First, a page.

Knife Skills 101

Learn to Use Your Chef's Knife Like a Pro

Chef sharpening knife in kitchen
Jetta Productions/David Atkinson / Getty Images

Knife skills are one of the most important parts of the culinary arts. These articles, tutorials, and how-tos will help you practice your knife skills.

  • 01 of 10
    Lemons on cutting board
    Maria Toutoudaki/Stockbyte/Getty Images

    The chef's knife is probably a cook's most important tool. And given the amount of time it spends in your hand, it's definitely worth making sure you have a good one. Here's a quick tutorial on the various parts of a chef's knife, what they do and why they're important.

  • 02 of 10
    How to Use A Chef's Knife
    Photo © Danilo Alfaro

    This tutorial will cover the correct way to hold a chef's knife, and how to grip the food with your other hand to avoid cutting yourself.

  • 03 of 10
    How To Chop an Onion
    Photo © Danilo Alfaro

    Chopping an onion is one of the most common kitchen tasks. This illustrated tutorial shows how to chop an onion the fast, easy and safe way.

  • 04 of 10
    Basic Knife Cuts & Shapes
    Photo © Danilo Alfaro

    Good knife skills help improve the quality of the food you cook by ensuring uniform cooking times and making it look nicer. Check out these illustrated examples of all the basic culinary arts knife cuts.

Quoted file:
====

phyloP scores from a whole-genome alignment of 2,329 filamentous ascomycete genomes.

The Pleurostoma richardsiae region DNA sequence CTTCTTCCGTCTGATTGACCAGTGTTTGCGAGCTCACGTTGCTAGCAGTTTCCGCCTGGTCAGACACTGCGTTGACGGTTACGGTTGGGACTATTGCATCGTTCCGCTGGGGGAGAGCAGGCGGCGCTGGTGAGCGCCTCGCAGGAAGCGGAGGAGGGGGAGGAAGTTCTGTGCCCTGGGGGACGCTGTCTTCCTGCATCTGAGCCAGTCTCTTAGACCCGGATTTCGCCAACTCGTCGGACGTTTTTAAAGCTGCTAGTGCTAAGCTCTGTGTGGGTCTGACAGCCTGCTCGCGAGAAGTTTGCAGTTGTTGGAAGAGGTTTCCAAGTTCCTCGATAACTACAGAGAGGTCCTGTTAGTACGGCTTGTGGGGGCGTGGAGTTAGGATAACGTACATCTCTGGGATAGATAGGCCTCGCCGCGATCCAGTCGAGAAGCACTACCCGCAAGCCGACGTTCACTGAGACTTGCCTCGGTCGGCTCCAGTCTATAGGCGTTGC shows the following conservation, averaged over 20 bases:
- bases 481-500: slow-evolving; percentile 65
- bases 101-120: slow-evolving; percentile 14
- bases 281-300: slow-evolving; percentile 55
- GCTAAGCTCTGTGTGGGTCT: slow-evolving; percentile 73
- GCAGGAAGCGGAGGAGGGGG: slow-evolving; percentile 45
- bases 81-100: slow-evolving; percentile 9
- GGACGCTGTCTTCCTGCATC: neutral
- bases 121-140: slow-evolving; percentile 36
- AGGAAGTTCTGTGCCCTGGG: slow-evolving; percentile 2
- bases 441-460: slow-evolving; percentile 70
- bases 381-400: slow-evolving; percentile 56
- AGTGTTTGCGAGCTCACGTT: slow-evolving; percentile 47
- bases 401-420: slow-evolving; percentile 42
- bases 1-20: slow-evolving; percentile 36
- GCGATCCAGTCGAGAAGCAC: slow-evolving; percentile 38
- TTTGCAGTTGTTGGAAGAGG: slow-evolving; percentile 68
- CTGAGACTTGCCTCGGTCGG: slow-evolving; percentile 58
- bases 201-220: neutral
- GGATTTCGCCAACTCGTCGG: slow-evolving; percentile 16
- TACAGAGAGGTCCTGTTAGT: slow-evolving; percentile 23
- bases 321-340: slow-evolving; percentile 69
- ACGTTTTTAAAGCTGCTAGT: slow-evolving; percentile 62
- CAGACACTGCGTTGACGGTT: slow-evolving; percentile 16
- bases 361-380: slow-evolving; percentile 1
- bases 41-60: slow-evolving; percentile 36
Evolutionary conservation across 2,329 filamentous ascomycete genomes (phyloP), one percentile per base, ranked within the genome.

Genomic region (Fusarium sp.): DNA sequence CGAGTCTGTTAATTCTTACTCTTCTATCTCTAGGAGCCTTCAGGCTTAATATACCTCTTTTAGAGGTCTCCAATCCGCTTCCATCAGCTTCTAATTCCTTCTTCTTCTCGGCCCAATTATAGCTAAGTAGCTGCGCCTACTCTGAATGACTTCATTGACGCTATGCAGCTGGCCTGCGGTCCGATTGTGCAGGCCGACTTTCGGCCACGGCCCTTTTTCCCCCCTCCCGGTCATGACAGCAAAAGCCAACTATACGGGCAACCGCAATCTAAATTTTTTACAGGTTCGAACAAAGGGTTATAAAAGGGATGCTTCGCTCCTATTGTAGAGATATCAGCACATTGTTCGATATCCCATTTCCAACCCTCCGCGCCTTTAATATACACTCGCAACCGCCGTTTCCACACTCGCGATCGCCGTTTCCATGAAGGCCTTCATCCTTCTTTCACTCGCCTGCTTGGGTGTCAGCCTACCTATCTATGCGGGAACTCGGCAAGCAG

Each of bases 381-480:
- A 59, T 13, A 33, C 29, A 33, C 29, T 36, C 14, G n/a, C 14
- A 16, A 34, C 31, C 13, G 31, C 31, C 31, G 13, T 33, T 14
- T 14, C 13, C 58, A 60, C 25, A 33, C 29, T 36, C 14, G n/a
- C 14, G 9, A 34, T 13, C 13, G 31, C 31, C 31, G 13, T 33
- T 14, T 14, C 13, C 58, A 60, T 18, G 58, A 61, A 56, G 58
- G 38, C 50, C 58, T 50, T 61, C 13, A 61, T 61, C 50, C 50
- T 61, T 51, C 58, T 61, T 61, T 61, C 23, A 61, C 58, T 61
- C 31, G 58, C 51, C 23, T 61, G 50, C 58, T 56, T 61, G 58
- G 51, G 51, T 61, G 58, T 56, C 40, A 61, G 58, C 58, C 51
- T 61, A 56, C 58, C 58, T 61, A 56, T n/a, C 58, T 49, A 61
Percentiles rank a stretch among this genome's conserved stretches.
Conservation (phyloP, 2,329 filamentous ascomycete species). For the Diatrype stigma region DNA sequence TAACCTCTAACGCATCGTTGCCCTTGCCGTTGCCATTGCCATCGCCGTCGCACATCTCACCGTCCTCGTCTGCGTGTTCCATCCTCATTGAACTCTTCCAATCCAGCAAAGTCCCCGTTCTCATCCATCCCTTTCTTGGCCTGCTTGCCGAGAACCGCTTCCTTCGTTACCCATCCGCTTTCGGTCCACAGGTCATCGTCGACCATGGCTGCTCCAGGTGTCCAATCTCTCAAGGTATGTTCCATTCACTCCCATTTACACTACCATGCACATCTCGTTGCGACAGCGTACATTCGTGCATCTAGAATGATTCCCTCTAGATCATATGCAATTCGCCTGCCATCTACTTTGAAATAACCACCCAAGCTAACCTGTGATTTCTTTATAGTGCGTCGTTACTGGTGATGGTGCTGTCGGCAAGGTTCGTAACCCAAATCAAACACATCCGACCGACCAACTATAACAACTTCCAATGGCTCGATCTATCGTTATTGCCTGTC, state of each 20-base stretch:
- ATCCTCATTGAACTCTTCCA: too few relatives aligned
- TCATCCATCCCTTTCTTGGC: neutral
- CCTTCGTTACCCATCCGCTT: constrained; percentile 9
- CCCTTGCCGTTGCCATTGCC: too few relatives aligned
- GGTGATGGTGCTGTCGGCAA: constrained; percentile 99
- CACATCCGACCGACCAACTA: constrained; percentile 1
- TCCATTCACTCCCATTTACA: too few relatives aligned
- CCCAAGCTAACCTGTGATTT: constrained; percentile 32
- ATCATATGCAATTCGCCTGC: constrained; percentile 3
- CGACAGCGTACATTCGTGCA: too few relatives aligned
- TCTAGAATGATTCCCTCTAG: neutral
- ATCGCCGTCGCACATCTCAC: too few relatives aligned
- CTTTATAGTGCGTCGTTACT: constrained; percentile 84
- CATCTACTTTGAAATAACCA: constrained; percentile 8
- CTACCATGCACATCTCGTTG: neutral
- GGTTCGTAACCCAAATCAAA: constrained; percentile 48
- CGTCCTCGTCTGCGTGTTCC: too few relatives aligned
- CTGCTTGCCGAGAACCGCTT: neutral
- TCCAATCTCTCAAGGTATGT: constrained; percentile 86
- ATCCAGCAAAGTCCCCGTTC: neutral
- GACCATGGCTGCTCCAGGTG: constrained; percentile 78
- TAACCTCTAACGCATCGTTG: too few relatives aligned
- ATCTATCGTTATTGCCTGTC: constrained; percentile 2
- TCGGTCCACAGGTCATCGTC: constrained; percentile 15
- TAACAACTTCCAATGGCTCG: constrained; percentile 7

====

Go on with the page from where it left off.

Continue to 5 of 10 below.
  • 05 of 10
    Knife Cut Photo Gallery
    Photo © Danilo Alfaro

    Want to see examples of all the basic culinary arts knife cuts and shapes? This photo gallery highlights nine common culinary knife cuts including the bonnet, allumette, julienne and more.

  • 06 of 10
    Video: Make Batonnet & Allumette Knife Cuts
    Photo © Danilo Alfaro

    The word batonnet, (pronounced: bah-tow-NAY) is a basic knife cut measuring 1/2 inch × 1/2 inch × 2 1/2 to 3 inches. This long and thin cut also forms the starting point for the dice cuts. For example, to make the medium dice you'd start with the batonnet and just trim down into cubes.

  • 07 of 10
    How to Make an Allumette Cut
    Photo © Danilo Alfaro

    The word allumette is French for "matchstick," and these slender knife cuts are perfect for lending a touch of elegance to soups, salads, and other vegetable preparations.

    Similar to how the batonnet is used to create medium diced cubes, these long and thin cuts also form the starting point for the dice cuts. For example, to make the small dice, you'd start with the allumette and just trim it down into cubes.

  • 08 of 10
    Keep Your Chef's Knife Sharp
    Photo © Danilo Alfaro

    Keeping your chef's knife sharp will make your job in the kitchen easier — and safer, too. That's because when you're using a dull knife you have to apply more pressure than you would with a sharper blade, making the knife more likely to slip.

    Continue to 9 of 10 below.
  • 09 of 10
    Sharpen Your Knife with a Whetstone
    Photo © Danilo Alfaro

    Learning how to sharpen your knife with a whetstone may take a bit of practice, but once you get the hang of it you'll be able to keep knives razor sharp and save time and money. Also, check out this video on using a whetstone.

  • 10 of 10
    Hone Your Knife with a Honing Steel
    Photo © Danilo Alfaro

    Using a knife steel, also called a sharpening steel or honing steel, helps align the knife's edge so that it cuts smoothly and easily.